Parkinson's disease

Josh Lieberman


Symptoms of Parkinson's disease include muscle rigidity, tremors, and changes in speech and gait. Parkinson’s causes are unknown but genetics, aging, and toxins are being researched. After a Parkinson’s diagnosis, Parkinson’s disease treatments are given to help relieve symptoms. There is no cure for Parkinson's and herbal remedies are unproven. Studies on using stem cells to treat Parkinson's disease are under way. The prognosis depends on the patient's age and symptoms.


Parkinson's disease is caused by the progressive impairment or deterioration of neurons (nerve cells) in an area of the brain known as the substantia nigra. When functioning normally, these neurons produce a vital brain chemical known as dopamine. Dopamine serves as a chemical messenger allowing communication between the substantia nigra and another area of the brain called the corpus striatum. This communication coordinates smooth and balanced muscle movement. A lack of dopamine results in abnormal nerve functioning, causing a loss in the ability to control body movements


Early symptoms of Parkinson's disease are usually mild and generally occur gradually. You may fatigue have or a general sense of uneasiness. You may feel a slight tremor or have difficulty standing. Some may notice that their speech has become softer or that their handwriting has changed. You may forget a word or thought and have feelings of depression or anxiety. Generally, friends and family may begin to notice the changes before you do. They often notice the stiffening or lack of movement, or the absence of facial expression ("masked face") seen in Parkinson's disease. As the disease progresses, it begins to interrupt daily activities. It is important to note that not all people with Parkinson's disease experience the full range of symptoms. In fact, most people with Parkinson's have mild, non-intrusive symptoms.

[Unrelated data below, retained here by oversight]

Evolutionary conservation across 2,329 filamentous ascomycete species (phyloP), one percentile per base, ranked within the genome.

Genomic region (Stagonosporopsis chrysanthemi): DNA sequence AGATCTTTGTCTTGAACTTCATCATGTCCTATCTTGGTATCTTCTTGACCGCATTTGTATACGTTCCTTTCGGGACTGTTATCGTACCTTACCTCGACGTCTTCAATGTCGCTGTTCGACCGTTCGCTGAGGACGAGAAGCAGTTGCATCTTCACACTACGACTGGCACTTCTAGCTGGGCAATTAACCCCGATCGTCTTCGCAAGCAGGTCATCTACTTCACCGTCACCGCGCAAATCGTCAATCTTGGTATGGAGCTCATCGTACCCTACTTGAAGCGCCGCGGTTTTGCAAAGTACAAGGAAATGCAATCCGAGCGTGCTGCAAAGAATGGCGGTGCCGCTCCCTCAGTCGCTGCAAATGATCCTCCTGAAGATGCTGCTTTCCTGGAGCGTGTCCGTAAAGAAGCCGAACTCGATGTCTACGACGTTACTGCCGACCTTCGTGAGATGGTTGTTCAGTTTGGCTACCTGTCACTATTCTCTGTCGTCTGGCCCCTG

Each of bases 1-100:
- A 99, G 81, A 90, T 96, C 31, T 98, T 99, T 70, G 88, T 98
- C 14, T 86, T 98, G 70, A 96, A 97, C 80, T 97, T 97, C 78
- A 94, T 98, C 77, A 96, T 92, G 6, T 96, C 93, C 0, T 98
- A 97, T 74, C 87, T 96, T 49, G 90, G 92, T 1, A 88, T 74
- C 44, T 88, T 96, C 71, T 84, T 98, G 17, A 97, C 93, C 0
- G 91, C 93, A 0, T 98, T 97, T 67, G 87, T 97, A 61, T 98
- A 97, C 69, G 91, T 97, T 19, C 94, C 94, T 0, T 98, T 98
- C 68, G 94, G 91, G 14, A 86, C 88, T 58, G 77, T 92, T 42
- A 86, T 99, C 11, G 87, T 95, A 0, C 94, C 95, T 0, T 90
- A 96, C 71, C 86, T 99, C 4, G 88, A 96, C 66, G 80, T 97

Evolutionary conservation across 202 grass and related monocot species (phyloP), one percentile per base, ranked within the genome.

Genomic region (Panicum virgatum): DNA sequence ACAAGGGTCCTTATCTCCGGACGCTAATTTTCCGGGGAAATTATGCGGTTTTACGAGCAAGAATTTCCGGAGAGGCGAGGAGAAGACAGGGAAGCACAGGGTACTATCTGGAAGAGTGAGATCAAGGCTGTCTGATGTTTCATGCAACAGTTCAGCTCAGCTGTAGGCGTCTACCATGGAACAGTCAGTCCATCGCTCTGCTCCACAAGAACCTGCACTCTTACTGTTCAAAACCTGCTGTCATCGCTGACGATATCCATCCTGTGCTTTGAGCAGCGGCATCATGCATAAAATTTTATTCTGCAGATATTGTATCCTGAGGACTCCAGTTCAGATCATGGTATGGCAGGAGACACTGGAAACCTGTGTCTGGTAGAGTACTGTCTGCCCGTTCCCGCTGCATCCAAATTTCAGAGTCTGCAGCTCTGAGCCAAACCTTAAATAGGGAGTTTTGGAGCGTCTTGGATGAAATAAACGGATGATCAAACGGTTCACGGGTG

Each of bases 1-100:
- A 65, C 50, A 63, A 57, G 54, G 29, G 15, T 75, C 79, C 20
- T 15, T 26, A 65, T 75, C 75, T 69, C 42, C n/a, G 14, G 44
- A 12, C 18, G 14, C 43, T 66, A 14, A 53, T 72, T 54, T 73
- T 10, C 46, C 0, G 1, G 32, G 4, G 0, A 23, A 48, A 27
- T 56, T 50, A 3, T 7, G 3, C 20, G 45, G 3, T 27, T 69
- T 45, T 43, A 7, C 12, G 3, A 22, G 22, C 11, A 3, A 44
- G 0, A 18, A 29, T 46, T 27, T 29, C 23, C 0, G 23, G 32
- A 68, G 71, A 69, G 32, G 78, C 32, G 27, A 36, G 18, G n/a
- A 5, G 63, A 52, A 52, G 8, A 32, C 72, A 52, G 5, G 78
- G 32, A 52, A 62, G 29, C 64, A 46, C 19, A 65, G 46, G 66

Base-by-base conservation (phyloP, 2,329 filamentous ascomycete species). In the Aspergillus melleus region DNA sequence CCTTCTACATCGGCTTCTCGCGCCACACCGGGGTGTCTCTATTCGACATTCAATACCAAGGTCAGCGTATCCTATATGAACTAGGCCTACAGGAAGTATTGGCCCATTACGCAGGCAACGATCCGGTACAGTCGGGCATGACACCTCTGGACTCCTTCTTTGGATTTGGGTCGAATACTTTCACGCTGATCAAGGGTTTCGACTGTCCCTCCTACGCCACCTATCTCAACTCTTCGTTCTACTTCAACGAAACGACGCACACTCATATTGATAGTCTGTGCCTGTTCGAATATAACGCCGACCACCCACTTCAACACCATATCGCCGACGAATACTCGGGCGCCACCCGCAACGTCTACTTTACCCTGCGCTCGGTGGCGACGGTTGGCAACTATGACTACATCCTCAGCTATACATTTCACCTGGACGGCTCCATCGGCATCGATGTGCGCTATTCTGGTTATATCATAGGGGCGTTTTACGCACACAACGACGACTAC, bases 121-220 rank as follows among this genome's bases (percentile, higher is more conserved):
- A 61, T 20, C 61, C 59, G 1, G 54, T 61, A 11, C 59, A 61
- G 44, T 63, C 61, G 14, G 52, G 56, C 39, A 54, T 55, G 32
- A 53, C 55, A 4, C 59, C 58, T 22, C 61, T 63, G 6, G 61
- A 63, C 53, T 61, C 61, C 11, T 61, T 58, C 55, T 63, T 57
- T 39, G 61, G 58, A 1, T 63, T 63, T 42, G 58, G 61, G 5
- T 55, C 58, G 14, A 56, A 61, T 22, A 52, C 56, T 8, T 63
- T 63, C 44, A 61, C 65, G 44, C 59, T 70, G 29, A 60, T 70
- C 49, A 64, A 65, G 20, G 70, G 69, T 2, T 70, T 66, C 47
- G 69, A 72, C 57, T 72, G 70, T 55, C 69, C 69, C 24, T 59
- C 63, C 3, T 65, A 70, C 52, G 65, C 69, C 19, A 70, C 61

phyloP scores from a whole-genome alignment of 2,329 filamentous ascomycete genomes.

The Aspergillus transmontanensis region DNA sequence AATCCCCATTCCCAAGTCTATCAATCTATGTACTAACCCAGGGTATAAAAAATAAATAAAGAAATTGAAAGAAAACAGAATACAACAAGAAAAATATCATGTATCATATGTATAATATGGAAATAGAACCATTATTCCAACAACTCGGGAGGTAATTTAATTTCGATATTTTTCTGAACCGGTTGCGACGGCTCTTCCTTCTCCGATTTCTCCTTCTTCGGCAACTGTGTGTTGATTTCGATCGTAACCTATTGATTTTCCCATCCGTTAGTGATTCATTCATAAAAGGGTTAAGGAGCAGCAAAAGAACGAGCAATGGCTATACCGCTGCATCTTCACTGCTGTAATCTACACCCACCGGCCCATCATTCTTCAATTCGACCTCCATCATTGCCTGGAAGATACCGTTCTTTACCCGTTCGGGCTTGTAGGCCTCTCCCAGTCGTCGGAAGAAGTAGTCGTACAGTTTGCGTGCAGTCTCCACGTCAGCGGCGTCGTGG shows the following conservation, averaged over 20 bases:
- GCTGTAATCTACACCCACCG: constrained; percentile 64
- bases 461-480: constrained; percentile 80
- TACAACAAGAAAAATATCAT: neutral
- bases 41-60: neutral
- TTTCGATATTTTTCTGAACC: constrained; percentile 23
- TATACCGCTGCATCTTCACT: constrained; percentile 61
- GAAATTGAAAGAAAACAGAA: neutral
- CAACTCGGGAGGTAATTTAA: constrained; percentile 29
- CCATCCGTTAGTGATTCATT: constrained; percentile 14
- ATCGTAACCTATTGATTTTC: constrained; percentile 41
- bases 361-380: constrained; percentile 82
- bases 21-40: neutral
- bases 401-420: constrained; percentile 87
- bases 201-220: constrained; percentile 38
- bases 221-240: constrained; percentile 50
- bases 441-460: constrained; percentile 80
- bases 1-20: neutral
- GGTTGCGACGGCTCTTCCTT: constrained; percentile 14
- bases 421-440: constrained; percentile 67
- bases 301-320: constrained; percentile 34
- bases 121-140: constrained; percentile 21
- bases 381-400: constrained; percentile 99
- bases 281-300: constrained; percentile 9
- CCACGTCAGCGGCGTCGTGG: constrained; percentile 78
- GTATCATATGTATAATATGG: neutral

Most Parkinson’s disease treatments aim to restore the proper balance of the neurotransmitters acetylcholine and dopamine by increasing dopamine levels. Drugs are the standard way of doing this, but neurosurgeons have had some success with experiments involving surgery. If your symptoms are not due to Parkinson's disease, your doctor will select the appropriate treatment for the underlying cause.

An interview with Michael J. Fox

Michael J Fox Parkinson's Disease

Important questions to ask a doctor:

1.Why did I develop Parkinson's disease? 2.What are my treatment options? 3.What are the pros and cons of each treatment? 4.What short-term and long-term side effects can I expect from the treatment? Is there anything I can do to minimize them? 5.Can you recommend any support groups for my family and me? 6.Are there any non-drug options that might help? What lifestyle modifications can I make to help me feel better? 7.Are there any foods, supplements, or over-the-counter drugs I should avoid? 8.Where can I find out more about Parkinson's disease?9.How can I relax and manage stress? 10.Are there any clinical trials I can take part in?

What is something we can do to help?